In fact, I was expecting exactly that, a standard thriller. What it actually was blew me away: a brooding, slow-paced, difficult, and beautiful work. It was an art house film, not a film really suitable for wide release. I kept thinking, most of the other people in this theater are probably hating this, and sure enough, most viewers hated it. But the marketing was so successful (and misleading) it actually was the number 1 film in its opening weekend! Many hapless moviegoers were bored out of their minds by a film that they had essentially been tricked into seeing. For both of these films, the fault/credit lies with the misleading trailer.
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December 25th, 2010
Though I am strongly progressive, I have never felt comfortable within the confines of the typical left-right debate that goes on in this country. For me, progressive means progress, which is to say, not ideological, but rather devoted to empirical understanding of what works and what doesn’t work, evolving ideas, and innovation.
What really doesn’t work for me is the tired left-right debate between those who supposedly favor “government regulation” vs those who favor the so-called “free market”. What I favor is not in the middle, between those extremes; it’s something radically different.
For example, let’s look at what has often gone wrong with government regulation. Totally centrally planned economies are destined to be extremely inefficient, for example; the right-wing darling Friedrick Hayek correctly pointed out why: even a benevolent central planner cannot process enough information quickly enough to optimally distribute resources. Markets, which are inherently decentralized, do this job much more quickly, and can handle and process far more information more rapidly and responsively than central planners ever could.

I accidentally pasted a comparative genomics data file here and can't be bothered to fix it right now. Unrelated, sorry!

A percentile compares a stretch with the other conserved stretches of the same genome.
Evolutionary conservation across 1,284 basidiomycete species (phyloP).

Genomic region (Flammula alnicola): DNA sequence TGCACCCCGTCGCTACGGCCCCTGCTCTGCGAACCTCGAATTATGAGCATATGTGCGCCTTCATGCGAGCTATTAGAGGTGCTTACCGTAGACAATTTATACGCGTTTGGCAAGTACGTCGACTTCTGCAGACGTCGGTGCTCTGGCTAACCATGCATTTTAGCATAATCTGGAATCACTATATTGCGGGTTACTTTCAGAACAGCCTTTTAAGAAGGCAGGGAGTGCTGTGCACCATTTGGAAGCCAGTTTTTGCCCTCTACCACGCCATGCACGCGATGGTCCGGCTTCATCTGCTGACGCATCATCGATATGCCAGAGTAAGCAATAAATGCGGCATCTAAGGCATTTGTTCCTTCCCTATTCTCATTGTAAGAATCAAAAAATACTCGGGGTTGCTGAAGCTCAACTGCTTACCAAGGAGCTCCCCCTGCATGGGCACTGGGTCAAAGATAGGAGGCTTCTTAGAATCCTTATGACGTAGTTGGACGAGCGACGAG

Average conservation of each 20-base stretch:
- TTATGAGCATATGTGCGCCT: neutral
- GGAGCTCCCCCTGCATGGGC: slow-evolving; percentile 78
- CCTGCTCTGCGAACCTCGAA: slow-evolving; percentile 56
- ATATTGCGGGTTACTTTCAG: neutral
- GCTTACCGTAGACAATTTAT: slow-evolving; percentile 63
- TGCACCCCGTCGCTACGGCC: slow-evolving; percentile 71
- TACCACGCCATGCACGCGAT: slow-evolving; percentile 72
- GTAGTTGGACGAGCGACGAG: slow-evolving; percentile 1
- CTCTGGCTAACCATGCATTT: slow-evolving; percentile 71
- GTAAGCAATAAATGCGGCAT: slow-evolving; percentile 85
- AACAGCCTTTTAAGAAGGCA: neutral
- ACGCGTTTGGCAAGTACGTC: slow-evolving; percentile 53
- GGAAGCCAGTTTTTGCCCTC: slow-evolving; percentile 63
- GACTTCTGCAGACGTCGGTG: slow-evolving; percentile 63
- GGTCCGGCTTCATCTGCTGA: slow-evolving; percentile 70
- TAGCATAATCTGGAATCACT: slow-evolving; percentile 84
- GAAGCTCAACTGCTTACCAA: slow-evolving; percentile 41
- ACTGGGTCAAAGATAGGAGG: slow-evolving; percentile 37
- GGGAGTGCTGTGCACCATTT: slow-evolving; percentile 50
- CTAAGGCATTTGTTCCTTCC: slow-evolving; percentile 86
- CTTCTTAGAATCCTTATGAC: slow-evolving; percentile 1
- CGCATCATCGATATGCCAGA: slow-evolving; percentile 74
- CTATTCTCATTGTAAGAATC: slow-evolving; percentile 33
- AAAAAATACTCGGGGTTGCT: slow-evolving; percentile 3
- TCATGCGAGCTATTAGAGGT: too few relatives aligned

But that doesn’t make me a libertarian. It makes me an anti-Stalinist, against any form of Soviet-style central planning. Yet my opposition goes further than that obvious straw man; I’m also against the sort of micromanaging that we used to do of the telephone industry and airlines, for example, which I believe tended to stifle innovation and keep prices higher than they otherwise would have been. I think conservatives were right to attack and dismantle much of that. Prices went down and options went up in the aftermath of both moves (but also in the wake of the forced antitrust breakup of AT&T, we should remember).
But let’s now look at some successful regulation. Banking regulations such as Glass-Steagall, it turned out, were very good ideas which dramatically improved the stability of our banking system at the cost of damping some of its dangerous and unstable hyper-growth. Banking regulations in Canada, for example, protected their country from the financial meltdown we saw here. In urban planning, regulations such as Oregon’s Urban Growth Boundary and their clever mixed-used zoning had a spectacular effect on revitalizing Portland’s downtown and close-in neighborhoods and have made Portland one of the most livable cities in the country, if not the world. Or in telecommunications, the transition to HDTV was another example of successful government regulation which led to more, not less, innovation.